DH backs down over controversial 'section 75' competition rules

DH officials will rewrite controversial regulations on competition in the NHS after ministers were forced to back down amid mounting pressure from leading GPs, royal colleges and opposition politicians.

Health minister Norman Lamb: regulations will be redrafted to avoid misinterpretation
Health minister Norman Lamb: regulations will be redrafted to avoid misinterpretation

Health minister Norman Lamb admitted in the House of Commons on Tuesday that regulations due to take effect on 1 April with the Health and Social Care Act had created confusion and would be re-written ‘so they are not open to any misinterpretation’.

Responding to an emergency question from shadow health secretary Andy Burnham asking the government to clarify its position, Mr Lamb said the regulations would be rewritten to make clear that ‘no CCG will be forced into competitive tendering’.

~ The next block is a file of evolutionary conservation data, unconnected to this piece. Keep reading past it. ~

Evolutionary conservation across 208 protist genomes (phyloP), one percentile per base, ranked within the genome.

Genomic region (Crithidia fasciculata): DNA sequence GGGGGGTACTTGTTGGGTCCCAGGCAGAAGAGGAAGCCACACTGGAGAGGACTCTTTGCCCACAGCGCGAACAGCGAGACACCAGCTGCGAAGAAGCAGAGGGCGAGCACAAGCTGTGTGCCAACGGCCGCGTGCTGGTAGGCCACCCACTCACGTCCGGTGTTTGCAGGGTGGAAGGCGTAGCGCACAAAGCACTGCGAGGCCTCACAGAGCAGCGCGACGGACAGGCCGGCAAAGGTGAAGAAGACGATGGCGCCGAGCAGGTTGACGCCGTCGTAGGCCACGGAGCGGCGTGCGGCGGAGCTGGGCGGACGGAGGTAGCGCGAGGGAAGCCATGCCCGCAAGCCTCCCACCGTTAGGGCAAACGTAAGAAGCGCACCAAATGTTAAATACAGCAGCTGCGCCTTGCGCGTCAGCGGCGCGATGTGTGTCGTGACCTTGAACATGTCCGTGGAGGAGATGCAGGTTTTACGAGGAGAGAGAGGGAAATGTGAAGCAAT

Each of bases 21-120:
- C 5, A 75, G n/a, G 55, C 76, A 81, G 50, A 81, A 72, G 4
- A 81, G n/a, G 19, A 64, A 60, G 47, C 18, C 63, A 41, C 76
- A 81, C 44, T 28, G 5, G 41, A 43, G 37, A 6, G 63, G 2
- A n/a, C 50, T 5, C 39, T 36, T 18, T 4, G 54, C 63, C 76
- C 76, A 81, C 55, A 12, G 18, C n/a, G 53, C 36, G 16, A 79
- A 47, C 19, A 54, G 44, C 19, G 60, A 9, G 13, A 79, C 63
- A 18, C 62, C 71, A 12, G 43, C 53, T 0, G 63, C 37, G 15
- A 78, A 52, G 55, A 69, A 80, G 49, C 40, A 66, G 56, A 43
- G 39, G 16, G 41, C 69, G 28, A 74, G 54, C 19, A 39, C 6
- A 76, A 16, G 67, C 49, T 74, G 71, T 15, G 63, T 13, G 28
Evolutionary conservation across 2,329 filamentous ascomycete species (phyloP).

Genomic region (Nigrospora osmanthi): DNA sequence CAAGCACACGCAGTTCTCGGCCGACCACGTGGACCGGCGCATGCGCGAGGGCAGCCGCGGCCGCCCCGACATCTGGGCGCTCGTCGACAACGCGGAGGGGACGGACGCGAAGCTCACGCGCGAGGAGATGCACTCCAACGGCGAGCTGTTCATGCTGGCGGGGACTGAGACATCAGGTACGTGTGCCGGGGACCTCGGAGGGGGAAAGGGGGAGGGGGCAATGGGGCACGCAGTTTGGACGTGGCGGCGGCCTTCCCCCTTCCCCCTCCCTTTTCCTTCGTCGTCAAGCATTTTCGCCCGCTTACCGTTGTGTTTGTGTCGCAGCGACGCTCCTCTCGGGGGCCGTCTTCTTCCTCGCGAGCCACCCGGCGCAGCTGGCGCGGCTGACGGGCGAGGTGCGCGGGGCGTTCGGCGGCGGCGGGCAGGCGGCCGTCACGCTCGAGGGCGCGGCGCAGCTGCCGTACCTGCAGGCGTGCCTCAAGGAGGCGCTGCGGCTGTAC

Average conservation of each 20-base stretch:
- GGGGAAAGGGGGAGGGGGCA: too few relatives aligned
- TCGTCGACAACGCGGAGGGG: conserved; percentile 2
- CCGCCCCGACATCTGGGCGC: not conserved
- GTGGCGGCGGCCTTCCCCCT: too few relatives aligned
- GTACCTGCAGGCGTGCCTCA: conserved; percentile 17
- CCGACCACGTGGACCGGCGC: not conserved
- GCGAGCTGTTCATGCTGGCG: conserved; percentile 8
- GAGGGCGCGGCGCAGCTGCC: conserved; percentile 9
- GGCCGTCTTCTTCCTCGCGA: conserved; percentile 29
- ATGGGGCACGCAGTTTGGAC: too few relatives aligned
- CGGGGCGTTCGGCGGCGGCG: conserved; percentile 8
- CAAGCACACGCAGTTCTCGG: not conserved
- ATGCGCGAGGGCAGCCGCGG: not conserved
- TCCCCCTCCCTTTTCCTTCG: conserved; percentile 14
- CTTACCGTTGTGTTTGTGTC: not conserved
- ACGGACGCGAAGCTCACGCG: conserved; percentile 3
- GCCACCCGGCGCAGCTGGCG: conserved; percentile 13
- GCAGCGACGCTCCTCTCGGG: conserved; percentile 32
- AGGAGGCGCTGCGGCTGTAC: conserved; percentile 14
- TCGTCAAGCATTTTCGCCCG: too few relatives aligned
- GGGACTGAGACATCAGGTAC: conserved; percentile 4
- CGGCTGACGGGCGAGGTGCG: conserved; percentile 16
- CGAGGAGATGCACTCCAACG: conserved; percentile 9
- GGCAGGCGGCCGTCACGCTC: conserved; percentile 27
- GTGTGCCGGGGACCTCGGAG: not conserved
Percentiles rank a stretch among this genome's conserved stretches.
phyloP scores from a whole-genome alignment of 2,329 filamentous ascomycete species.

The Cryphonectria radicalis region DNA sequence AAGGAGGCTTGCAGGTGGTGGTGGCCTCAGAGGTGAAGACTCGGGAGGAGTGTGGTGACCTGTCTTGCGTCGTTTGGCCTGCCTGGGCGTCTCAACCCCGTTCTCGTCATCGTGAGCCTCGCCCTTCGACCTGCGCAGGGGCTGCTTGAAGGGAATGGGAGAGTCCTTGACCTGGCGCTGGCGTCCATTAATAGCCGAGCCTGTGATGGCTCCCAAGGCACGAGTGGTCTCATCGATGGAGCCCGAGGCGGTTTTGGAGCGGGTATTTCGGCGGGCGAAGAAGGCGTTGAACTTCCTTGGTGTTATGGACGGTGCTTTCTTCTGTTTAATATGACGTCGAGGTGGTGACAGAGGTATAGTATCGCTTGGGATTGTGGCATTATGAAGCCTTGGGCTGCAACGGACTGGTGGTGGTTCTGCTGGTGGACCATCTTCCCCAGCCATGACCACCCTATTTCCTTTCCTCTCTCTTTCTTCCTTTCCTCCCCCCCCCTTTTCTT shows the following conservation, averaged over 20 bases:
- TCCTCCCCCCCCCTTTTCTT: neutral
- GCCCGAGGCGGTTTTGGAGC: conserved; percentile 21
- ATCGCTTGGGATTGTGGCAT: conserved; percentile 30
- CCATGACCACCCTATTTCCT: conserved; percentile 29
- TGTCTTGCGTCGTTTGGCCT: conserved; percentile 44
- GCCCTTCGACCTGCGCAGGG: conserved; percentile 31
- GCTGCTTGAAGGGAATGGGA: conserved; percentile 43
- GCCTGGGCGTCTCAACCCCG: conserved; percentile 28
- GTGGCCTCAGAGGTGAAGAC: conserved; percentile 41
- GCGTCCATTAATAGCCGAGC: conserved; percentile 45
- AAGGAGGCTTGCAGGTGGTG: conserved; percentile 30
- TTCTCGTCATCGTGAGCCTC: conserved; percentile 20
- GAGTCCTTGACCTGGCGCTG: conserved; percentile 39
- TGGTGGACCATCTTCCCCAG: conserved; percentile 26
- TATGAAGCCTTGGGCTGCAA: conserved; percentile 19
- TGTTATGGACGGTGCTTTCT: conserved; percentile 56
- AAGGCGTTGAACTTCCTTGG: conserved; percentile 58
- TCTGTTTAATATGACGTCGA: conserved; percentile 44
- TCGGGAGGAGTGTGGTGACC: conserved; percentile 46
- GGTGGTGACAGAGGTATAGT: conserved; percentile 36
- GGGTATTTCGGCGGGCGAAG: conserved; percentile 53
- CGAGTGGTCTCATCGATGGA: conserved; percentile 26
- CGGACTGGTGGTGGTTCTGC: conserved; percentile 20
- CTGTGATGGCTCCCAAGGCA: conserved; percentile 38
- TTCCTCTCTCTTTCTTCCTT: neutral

Mr Lamb told MPs: ‘Concerns have been raised that commissioners would have to tender all services. This is not our intention. And we will amend the regulations.'

Section 75 of the regulations, laid down on 13 February, states that commissioners may only award a contract without competition if they are 'satisfied that the services to which the contract relates are capable of being provided only by that provider'.

Last week the RCGP wrote to the government saying that the regulations must be withdrawn because they will force GP commissioners to open NHS services to competition and destabilise existing providers.

Flanked by former health secretary Andrew Lansley and health minister Dr Dan Poulter, Mr Lamb said the revised regulations would be ‘ready in days’.

He said that the updated version would go ‘no further than previous principles of rules inherited by the previous Labour government’.

Mr Burnham asked why the government needed a 300-page Health Act to ‘rewrite the entire legal basis’ of the NHS if it planned to revert to the previous rules.

The former health secretary said that the coalition had been caught trying to ‘sneak’ through privatisation by 'the back door’.

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